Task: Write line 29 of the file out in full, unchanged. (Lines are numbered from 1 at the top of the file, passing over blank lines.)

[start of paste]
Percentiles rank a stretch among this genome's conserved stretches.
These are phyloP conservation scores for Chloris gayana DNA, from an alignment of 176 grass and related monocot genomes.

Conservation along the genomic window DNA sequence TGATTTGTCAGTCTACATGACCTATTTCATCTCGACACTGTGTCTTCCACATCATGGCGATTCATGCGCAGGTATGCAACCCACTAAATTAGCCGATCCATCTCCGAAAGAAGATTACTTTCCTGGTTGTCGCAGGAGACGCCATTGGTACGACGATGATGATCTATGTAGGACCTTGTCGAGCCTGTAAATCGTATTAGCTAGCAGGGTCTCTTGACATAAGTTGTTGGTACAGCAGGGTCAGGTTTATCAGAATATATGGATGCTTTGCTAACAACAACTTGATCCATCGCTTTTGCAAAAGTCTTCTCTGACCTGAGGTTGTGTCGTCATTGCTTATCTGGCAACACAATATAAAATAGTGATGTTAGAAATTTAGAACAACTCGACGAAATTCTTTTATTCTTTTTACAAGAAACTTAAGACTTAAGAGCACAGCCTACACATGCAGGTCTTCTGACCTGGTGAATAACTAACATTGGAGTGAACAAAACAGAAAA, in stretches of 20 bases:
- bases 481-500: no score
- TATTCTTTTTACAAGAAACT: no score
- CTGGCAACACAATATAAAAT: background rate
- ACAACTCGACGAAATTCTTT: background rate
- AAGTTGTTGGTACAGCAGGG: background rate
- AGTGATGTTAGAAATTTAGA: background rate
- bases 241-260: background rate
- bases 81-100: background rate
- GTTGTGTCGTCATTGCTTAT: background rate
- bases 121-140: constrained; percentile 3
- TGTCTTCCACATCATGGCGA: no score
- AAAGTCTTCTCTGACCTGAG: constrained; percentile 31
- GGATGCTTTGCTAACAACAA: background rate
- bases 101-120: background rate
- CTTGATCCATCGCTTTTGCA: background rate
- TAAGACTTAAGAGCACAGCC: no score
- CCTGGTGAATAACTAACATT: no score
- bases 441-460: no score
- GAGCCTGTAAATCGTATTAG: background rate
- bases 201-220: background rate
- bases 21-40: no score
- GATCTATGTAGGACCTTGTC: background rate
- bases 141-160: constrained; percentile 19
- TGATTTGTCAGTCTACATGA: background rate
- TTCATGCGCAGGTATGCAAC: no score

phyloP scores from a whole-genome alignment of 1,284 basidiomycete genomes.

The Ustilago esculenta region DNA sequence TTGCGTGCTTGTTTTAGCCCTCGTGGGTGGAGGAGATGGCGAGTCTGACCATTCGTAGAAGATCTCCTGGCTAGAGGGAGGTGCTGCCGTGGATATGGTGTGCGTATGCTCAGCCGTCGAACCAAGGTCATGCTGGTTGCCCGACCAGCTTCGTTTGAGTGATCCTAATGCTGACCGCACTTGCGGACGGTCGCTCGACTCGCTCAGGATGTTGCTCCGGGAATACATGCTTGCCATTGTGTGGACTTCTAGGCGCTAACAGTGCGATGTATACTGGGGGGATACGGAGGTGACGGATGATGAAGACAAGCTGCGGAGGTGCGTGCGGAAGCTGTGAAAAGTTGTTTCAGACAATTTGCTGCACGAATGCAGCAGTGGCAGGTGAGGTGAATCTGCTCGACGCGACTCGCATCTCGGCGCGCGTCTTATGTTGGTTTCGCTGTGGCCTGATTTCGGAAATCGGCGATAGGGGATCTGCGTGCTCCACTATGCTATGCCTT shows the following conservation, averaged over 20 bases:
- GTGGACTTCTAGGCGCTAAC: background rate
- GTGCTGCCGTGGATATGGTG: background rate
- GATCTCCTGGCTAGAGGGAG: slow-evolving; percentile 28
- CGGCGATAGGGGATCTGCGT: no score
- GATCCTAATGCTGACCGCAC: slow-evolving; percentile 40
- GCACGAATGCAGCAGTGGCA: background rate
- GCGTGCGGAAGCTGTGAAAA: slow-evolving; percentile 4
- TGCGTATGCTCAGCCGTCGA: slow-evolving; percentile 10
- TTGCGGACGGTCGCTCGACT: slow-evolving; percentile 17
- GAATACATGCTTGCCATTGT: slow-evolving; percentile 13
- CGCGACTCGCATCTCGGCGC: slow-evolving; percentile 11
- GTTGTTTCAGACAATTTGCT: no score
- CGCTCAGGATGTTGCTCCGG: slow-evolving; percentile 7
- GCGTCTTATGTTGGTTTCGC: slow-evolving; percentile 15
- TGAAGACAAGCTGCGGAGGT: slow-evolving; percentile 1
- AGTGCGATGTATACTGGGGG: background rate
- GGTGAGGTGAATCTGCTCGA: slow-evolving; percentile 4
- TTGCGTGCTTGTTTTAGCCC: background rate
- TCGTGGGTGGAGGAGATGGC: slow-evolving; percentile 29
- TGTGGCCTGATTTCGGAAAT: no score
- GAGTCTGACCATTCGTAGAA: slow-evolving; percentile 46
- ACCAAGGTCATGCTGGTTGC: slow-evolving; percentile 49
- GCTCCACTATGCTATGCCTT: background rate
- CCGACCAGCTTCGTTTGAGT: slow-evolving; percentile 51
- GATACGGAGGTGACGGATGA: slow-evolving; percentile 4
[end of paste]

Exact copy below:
phyloP scores from a whole-genome alignment of 1,284 basidiomycete genomes.